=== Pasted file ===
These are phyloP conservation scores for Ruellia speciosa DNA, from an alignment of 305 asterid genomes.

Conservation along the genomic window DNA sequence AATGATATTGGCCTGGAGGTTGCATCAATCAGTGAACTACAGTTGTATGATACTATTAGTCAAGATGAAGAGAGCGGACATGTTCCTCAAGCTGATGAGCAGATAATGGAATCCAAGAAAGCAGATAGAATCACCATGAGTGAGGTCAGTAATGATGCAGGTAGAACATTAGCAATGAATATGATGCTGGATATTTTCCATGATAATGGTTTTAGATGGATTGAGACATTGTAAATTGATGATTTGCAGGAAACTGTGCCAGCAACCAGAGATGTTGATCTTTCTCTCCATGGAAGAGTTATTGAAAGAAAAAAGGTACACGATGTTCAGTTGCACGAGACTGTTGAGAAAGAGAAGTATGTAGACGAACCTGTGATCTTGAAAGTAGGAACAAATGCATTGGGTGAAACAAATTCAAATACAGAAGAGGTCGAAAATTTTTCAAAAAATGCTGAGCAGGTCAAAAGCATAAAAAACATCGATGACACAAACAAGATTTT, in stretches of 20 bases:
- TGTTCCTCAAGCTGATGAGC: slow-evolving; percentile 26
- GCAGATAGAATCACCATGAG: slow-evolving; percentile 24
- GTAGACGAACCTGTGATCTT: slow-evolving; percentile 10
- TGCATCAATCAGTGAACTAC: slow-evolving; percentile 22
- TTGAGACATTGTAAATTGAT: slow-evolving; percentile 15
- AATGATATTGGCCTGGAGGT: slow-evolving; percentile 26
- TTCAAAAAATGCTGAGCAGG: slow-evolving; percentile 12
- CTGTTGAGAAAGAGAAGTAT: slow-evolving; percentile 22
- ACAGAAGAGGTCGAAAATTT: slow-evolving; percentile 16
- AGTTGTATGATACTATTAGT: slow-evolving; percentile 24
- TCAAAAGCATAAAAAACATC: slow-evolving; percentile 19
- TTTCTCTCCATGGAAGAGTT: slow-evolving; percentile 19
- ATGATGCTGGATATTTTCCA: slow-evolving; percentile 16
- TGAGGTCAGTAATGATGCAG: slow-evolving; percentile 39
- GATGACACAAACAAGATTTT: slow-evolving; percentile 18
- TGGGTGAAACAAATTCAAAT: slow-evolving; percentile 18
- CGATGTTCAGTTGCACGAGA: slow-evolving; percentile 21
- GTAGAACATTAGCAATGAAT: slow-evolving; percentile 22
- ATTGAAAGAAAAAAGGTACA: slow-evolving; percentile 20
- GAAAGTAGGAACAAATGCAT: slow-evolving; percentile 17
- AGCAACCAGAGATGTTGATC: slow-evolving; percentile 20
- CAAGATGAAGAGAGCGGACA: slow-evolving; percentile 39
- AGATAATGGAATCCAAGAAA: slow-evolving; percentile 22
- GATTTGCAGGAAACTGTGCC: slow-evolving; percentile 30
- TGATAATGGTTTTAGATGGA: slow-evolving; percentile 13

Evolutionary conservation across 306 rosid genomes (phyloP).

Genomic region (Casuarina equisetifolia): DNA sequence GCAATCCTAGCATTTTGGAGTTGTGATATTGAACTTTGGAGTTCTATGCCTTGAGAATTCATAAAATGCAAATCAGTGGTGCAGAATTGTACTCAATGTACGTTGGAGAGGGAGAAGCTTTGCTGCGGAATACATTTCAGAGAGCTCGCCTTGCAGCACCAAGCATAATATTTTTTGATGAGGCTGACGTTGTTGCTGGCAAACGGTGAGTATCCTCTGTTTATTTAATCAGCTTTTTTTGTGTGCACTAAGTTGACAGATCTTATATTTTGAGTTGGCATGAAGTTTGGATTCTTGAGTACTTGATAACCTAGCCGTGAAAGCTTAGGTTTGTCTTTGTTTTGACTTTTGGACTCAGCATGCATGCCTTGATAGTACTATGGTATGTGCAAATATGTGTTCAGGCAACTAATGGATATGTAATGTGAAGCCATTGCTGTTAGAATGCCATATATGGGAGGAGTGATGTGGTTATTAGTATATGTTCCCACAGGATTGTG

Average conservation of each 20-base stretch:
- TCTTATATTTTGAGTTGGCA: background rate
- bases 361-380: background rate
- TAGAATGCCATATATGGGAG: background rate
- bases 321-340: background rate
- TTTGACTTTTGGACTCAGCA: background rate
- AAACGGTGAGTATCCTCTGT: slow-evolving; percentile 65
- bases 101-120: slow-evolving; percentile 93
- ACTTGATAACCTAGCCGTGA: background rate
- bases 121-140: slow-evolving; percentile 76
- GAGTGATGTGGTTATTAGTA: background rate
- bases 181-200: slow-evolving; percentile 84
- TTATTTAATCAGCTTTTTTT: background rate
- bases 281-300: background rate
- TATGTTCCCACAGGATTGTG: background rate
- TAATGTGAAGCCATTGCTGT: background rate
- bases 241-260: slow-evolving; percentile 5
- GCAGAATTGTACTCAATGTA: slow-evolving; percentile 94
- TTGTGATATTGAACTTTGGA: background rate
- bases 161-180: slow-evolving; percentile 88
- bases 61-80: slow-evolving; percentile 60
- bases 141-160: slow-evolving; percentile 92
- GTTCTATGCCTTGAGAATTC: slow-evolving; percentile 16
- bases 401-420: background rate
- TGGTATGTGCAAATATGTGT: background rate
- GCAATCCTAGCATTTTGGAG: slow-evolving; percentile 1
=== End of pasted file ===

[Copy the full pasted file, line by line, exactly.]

These are phyloP conservation scores for Ruellia speciosa DNA, from an alignment of 305 asterid genomes.

Conservation along the genomic window DNA sequence AATGATATTGGCCTGGAGGTTGCATCAATCAGTGAACTACAGTTGTATGATACTATTAGTCAAGATGAAGAGAGCGGACATGTTCCTCAAGCTGATGAGCAGATAATGGAATCCAAGAAAGCAGATAGAATCACCATGAGTGAGGTCAGTAATGATGCAGGTAGAACATTAGCAATGAATATGATGCTGGATATTTTCCATGATAATGGTTTTAGATGGATTGAGACATTGTAAATTGATGATTTGCAGGAAACTGTGCCAGCAACCAGAGATGTTGATCTTTCTCTCCATGGAAGAGTTATTGAAAGAAAAAAGGTACACGATGTTCAGTTGCACGAGACTGTTGAGAAAGAGAAGTATGTAGACGAACCTGTGATCTTGAAAGTAGGAACAAATGCATTGGGTGAAACAAATTCAAATACAGAAGAGGTCGAAAATTTTTCAAAAAATGCTGAGCAGGTCAAAAGCATAAAAAACATCGATGACACAAACAAGATTTT, in stretches of 20 bases:
- TGTTCCTCAAGCTGATGAGC: slow-evolving; percentile 26
- GCAGATAGAATCACCATGAG: slow-evolving; percentile 24
- GTAGACGAACCTGTGATCTT: slow-evolving; percentile 10
- TGCATCAATCAGTGAACTAC: slow-evolving; percentile 22
- TTGAGACATTGTAAATTGAT: slow-evolving; percentile 15
- AATGATATTGGCCTGGAGGT: slow-evolving; percentile 26
- TTCAAAAAATGCTGAGCAGG: slow-evolving; percentile 12
- CTGTTGAGAAAGAGAAGTAT: slow-evolving; percentile 22
- ACAGAAGAGGTCGAAAATTT: slow-evolving; percentile 16
- AGTTGTATGATACTATTAGT: slow-evolving; percentile 24
- TCAAAAGCATAAAAAACATC: slow-evolving; percentile 19
- TTTCTCTCCATGGAAGAGTT: slow-evolving; percentile 19
- ATGATGCTGGATATTTTCCA: slow-evolving; percentile 16
- TGAGGTCAGTAATGATGCAG: slow-evolving; percentile 39
- GATGACACAAACAAGATTTT: slow-evolving; percentile 18
- TGGGTGAAACAAATTCAAAT: slow-evolving; percentile 18
- CGATGTTCAGTTGCACGAGA: slow-evolving; percentile 21
- GTAGAACATTAGCAATGAAT: slow-evolving; percentile 22
- ATTGAAAGAAAAAAGGTACA: slow-evolving; percentile 20
- GAAAGTAGGAACAAATGCAT: slow-evolving; percentile 17
- AGCAACCAGAGATGTTGATC: slow-evolving; percentile 20
- CAAGATGAAGAGAGCGGACA: slow-evolving; percentile 39
- AGATAATGGAATCCAAGAAA: slow-evolving; percentile 22
- GATTTGCAGGAAACTGTGCC: slow-evolving; percentile 30
- TGATAATGGTTTTAGATGGA: slow-evolving; percentile 13

Evolutionary conservation across 306 rosid genomes (phyloP).

Genomic region (Casuarina equisetifolia): DNA sequence GCAATCCTAGCATTTTGGAGTTGTGATATTGAACTTTGGAGTTCTATGCCTTGAGAATTCATAAAATGCAAATCAGTGGTGCAGAATTGTACTCAATGTACGTTGGAGAGGGAGAAGCTTTGCTGCGGAATACATTTCAGAGAGCTCGCCTTGCAGCACCAAGCATAATATTTTTTGATGAGGCTGACGTTGTTGCTGGCAAACGGTGAGTATCCTCTGTTTATTTAATCAGCTTTTTTTGTGTGCACTAAGTTGACAGATCTTATATTTTGAGTTGGCATGAAGTTTGGATTCTTGAGTACTTGATAACCTAGCCGTGAAAGCTTAGGTTTGTCTTTGTTTTGACTTTTGGACTCAGCATGCATGCCTTGATAGTACTATGGTATGTGCAAATATGTGTTCAGGCAACTAATGGATATGTAATGTGAAGCCATTGCTGTTAGAATGCCATATATGGGAGGAGTGATGTGGTTATTAGTATATGTTCCCACAGGATTGTG

Average conservation of each 20-base stretch:
- TCTTATATTTTGAGTTGGCA: background rate
- bases 361-380: background rate
- TAGAATGCCATATATGGGAG: background rate
- bases 321-340: background rate
- TTTGACTTTTGGACTCAGCA: background rate
- AAACGGTGAGTATCCTCTGT: slow-evolving; percentile 65
- bases 101-120: slow-evolving; percentile 93
- ACTTGATAACCTAGCCGTGA: background rate
- bases 121-140: slow-evolving; percentile 76
- GAGTGATGTGGTTATTAGTA: background rate
- bases 181-200: slow-evolving; percentile 84
- TTATTTAATCAGCTTTTTTT: background rate
- bases 281-300: background rate
- TATGTTCCCACAGGATTGTG: background rate
- TAATGTGAAGCCATTGCTGT: background rate
- bases 241-260: slow-evolving; percentile 5
- GCAGAATTGTACTCAATGTA: slow-evolving; percentile 94
- TTGTGATATTGAACTTTGGA: background rate
- bases 161-180: slow-evolving; percentile 88
- bases 61-80: slow-evolving; percentile 60
- bases 141-160: slow-evolving; percentile 92
- GTTCTATGCCTTGAGAATTC: slow-evolving; percentile 16
- bases 401-420: background rate
- TGGTATGTGCAAATATGTGT: background rate
- GCAATCCTAGCATTTTGGAG: slow-evolving; percentile 1